by Steven Warner Film

I predatori | Pietro Castellitto

Credit: Film Italia

It would be easy to write off the dark comedy I predatori (The Predators, in English) as an exercise in nihilism. The corpse of Friedrich Nietzsche even pops up as a major plot point, as anthropologists wish to exhume the body in order to discover the philosopher’s cause of death, which in turn could help to explain the workings of such a complex mind. I predatori is another in a lineage of ensemble pieces where a large group of loosely connected characters are followed over the course of several days, with a timeline that occasionally loops back on itself. It’s not the least bit surprising to discover that this is the debut feature of writer-director Pietro Castellitto, an Italian actor who also co-stars here as an infantile, wannabe bomber; the filmmaking is deeply self-conscious, all artfully-composed wide shots and minimal, deliberate camera movements that draw attention to themselves while adding nothing of substance to the film. It looks and feels like any number of generic, would-be art films, replete with careful blocking, splashes of color, and a deadpan sense of humor that hope to trick the viewer into perceiving some level of depth otherwise lacking. 

Nearly all of the characters here are passive nihilists, individuals who express belief in traditional values despite any conviction in their veracity. All cling to the idea that wealth and status lead to the ultimate goal — power. In I predatori, the ruling 1% are explicitly amoral, giving no thought to the consequences of their actions precisely because none exist. Conversely, the film presents another group who have obtained power through more violent means, but they are viewed as inherently lesser simply because they are struggling financially. The problem, then, is that Castellitto offers no new insights into his portrait of a broken system: the rich are assholes incapable (or unwilling) of introspection because it would lead to self-destruction, while the working class cling to their humanity, which in turn proves their downfall. They reject the values perpetuated by the ruling class, and instead, erect their own. What Castellitto fails to understand is that, passive or active, nihilism is a cinematic dead end, a roadblock that makes it nearly impossible to invest in anyone or anything happening onscreen, and that deadening effect is here magnified by the detached approach to narrative, all efforts at dark humor rendered one-note and stultifying. An argument could be made that Castellitto is taking an anthropological view of his subjects, much like the film’s Nietzsche scholars, but I predatori practically suffocates the viewer with its pat, sanctimonious ideologies. Rich people suck. Got it.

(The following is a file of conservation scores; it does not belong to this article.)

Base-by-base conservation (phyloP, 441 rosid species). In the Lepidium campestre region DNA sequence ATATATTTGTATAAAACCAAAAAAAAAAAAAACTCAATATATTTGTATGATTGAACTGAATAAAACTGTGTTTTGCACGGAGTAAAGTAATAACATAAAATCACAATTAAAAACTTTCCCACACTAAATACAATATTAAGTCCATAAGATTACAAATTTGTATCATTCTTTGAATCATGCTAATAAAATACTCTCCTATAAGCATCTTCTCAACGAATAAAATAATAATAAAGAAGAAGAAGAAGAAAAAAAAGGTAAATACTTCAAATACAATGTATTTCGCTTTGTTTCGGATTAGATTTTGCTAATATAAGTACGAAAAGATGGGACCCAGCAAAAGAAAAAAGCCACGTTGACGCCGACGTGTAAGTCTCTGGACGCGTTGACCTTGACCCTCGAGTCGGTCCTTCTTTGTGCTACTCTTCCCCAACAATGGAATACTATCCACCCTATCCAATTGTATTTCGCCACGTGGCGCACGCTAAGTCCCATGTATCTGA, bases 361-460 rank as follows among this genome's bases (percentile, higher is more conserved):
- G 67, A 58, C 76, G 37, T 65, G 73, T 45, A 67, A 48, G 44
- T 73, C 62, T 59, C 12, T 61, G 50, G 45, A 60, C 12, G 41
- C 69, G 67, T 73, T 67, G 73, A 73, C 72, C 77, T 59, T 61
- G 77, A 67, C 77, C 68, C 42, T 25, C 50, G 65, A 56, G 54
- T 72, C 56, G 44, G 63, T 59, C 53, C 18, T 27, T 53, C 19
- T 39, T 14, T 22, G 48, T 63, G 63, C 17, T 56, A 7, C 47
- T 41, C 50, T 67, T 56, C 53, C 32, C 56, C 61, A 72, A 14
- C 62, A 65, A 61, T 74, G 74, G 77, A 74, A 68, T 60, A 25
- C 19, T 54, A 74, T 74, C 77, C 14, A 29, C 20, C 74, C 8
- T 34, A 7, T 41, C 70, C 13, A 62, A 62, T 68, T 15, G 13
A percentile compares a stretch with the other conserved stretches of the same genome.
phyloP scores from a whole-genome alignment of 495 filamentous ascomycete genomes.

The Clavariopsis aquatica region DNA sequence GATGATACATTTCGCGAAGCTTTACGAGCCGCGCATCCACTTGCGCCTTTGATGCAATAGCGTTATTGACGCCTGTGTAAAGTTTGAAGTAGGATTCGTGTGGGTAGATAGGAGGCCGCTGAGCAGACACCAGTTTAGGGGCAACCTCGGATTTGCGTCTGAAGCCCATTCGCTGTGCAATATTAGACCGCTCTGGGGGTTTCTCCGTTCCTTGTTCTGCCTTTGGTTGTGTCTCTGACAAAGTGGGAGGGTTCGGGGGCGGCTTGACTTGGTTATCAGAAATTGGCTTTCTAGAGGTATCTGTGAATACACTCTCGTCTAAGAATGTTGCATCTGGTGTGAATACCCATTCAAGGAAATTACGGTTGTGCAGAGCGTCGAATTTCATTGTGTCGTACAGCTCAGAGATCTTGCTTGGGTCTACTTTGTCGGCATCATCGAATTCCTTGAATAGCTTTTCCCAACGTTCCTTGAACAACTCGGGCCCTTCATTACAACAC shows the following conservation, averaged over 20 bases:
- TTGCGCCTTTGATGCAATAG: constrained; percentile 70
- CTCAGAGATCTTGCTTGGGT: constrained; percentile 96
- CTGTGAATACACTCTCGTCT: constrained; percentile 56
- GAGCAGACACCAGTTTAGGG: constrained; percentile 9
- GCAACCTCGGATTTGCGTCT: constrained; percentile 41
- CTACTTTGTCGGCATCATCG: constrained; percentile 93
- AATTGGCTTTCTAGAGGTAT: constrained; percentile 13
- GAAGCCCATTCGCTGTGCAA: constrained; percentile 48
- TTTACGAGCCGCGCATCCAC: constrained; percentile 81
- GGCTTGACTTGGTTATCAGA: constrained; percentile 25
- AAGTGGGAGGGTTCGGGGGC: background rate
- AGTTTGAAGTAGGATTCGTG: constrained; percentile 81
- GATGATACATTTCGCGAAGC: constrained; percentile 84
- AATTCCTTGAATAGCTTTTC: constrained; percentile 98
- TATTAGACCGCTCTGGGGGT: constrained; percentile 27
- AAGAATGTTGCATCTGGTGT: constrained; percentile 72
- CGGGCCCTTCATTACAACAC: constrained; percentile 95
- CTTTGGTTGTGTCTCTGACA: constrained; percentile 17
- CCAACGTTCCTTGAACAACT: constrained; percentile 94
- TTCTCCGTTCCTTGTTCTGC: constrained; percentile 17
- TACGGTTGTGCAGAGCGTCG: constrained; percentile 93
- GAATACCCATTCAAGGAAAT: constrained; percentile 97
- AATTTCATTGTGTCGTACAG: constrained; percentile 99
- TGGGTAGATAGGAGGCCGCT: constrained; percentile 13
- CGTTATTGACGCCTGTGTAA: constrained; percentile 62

Published as part of Venice International Film Festival 2020 — Dispatch 1.

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